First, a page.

• Stream, ideal for this case, in which we use the Real Time Database.
    • Future, used, for example, if you are consuming a REST API.
  • SourceOfTruth: a class that can store the fetched data in a local cache. In our case, the local cache is our Floor database.

Two types define these classes:

  • The Key, a type commonly used to get de data. That key can have important information like an id or the current page number if you are fetching a list. In our example, we won’t use it because we will bring all data just using one endpoint.
  • The entity class, in our example a List<Project>. The Fetcher and the SourceOfTruth could use different types, but they should be mapped to the same type using a StockTypeMapper.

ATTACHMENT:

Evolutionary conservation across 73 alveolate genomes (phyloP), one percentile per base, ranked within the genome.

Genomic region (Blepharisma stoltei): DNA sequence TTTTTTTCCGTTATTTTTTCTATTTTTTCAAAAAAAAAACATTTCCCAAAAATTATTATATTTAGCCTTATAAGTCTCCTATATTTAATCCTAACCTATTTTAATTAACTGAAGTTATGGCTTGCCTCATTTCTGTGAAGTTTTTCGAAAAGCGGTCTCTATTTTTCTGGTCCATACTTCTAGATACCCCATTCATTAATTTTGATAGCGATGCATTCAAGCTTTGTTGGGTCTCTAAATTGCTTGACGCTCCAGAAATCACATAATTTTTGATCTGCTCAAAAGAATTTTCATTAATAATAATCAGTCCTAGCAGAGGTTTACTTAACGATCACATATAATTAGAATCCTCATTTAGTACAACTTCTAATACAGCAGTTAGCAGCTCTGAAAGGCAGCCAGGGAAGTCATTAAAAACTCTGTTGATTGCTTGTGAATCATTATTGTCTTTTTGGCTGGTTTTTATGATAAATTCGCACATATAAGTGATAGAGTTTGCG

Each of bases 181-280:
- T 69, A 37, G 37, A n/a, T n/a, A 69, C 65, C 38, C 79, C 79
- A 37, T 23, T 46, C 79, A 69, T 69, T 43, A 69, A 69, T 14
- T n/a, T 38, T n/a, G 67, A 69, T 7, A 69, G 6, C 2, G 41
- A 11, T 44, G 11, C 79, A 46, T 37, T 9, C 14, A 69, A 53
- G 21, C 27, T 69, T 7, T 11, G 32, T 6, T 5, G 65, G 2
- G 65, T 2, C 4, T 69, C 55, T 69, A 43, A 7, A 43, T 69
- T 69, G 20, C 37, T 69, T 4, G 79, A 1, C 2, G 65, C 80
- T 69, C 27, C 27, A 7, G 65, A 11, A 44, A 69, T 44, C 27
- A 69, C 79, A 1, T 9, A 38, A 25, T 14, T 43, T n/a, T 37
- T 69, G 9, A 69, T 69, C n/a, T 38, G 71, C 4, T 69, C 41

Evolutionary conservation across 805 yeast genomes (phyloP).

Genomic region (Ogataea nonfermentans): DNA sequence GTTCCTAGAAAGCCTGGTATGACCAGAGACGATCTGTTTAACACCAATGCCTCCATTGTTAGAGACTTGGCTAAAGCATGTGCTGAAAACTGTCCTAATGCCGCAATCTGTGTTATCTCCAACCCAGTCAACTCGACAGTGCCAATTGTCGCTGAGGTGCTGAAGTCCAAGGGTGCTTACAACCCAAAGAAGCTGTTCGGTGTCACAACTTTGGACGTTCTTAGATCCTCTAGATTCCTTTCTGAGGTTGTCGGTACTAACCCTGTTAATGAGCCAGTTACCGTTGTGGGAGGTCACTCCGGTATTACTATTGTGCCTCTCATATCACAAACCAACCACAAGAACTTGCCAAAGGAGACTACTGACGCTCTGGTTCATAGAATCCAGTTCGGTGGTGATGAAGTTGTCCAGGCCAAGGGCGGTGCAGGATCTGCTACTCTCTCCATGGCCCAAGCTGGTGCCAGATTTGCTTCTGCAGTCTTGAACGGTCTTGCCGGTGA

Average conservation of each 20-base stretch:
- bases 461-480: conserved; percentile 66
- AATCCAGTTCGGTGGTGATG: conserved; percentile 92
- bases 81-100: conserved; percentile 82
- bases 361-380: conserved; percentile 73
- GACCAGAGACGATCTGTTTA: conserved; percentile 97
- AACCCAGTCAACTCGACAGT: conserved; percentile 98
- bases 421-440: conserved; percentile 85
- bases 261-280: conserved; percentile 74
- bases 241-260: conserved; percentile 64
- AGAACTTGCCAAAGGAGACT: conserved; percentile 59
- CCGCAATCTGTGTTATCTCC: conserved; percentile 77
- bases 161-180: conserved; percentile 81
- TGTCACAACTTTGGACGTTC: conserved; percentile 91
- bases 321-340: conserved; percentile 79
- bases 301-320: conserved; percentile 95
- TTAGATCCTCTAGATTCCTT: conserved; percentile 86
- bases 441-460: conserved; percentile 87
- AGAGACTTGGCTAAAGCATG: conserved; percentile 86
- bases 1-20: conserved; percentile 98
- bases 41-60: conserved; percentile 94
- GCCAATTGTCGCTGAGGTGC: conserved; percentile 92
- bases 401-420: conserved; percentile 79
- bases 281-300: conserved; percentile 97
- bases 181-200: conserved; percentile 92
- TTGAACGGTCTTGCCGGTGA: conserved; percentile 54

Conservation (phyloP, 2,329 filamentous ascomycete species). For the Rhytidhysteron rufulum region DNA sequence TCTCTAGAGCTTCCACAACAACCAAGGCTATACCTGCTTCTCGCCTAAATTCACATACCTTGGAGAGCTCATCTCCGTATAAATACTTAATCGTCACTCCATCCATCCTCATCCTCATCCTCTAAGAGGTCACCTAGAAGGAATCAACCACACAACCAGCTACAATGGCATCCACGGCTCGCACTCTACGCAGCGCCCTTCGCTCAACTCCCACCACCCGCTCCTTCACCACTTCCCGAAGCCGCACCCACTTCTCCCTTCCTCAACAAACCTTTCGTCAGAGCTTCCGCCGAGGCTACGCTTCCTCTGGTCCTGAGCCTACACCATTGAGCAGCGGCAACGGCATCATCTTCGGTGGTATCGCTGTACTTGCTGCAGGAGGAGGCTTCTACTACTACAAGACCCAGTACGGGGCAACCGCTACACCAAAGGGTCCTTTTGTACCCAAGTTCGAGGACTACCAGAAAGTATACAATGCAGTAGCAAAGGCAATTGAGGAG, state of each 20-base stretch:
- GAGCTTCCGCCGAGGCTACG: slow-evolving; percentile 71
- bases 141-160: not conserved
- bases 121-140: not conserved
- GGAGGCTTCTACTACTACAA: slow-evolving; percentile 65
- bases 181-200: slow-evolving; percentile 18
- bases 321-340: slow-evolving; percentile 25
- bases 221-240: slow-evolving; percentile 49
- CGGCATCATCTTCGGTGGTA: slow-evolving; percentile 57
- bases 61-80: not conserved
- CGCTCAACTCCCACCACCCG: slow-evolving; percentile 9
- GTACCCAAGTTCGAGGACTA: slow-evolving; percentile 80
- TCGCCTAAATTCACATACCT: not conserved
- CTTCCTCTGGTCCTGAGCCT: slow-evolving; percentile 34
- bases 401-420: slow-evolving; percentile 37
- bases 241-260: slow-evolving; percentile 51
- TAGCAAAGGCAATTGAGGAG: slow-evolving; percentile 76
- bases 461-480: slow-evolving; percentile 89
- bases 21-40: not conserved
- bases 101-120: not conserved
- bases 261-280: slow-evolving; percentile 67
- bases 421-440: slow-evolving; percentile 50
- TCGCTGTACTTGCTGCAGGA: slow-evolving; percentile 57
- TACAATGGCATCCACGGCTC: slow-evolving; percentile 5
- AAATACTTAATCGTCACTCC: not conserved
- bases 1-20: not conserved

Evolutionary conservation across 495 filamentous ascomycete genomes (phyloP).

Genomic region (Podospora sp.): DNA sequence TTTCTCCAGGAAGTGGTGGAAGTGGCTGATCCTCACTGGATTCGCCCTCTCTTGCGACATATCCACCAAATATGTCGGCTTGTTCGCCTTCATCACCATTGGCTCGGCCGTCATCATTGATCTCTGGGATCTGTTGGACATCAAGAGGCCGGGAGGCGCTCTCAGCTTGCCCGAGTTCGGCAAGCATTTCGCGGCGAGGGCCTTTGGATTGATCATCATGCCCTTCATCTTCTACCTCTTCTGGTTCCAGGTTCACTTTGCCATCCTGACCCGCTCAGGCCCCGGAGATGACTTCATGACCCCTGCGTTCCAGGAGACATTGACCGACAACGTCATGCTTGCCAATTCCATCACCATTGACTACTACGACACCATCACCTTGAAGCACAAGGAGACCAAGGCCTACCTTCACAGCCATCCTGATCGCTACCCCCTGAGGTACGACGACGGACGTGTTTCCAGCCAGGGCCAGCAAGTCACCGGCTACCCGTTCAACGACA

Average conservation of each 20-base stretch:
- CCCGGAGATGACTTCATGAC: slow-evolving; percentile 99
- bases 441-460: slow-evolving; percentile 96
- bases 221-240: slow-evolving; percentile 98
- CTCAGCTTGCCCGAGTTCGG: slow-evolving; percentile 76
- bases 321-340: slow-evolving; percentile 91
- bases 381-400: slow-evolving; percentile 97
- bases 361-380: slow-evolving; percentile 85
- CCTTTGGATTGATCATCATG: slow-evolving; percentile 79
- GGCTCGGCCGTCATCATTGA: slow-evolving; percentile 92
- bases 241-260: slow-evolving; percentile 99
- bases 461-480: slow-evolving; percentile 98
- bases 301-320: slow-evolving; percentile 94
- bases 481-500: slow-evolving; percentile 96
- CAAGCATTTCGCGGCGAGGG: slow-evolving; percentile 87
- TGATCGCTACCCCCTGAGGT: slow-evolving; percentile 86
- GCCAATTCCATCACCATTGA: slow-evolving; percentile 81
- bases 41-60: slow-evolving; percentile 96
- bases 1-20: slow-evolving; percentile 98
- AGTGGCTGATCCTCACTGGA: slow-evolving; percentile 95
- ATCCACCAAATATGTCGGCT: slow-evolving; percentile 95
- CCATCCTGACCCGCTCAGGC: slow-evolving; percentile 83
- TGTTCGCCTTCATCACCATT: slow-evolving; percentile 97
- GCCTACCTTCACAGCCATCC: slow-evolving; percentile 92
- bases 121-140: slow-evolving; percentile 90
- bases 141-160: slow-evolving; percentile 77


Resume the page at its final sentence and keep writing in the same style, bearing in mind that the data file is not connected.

class ProjectRepository {
  final Stock<dynamic, List<Project>> _stock;

  ProjectRepository(
    ProjectLocalSource projectLocalSource,
    ProjectSupabaseRemoteSource projectRemoteSource,
  ) : _stock = Stock<dynamic, List<Project>>(
          fetcher: Fetcher.ofStream(
            (_) => projectRemoteSource.getRemoteProjectsStream(),
          ),
          sourceOfTruth: SourceOfTruth<dynamic, List<Project>>(
            reader: (_) => projectLocalSource.getProjects(),
            writer: (_, projects) =>
                projectLocalSource.replaceProjects(projects ?? []),
          ),
        );

  Stream<StockResponse<List<Project>>> getProjects() => _stock.stream(null);
}

Stock provides a Stream of StockResponse, which has three possible values: StockResponseLoading, StockResponseData, or StockResponseError. With that Stream, we are ready to display the data and status in the UI.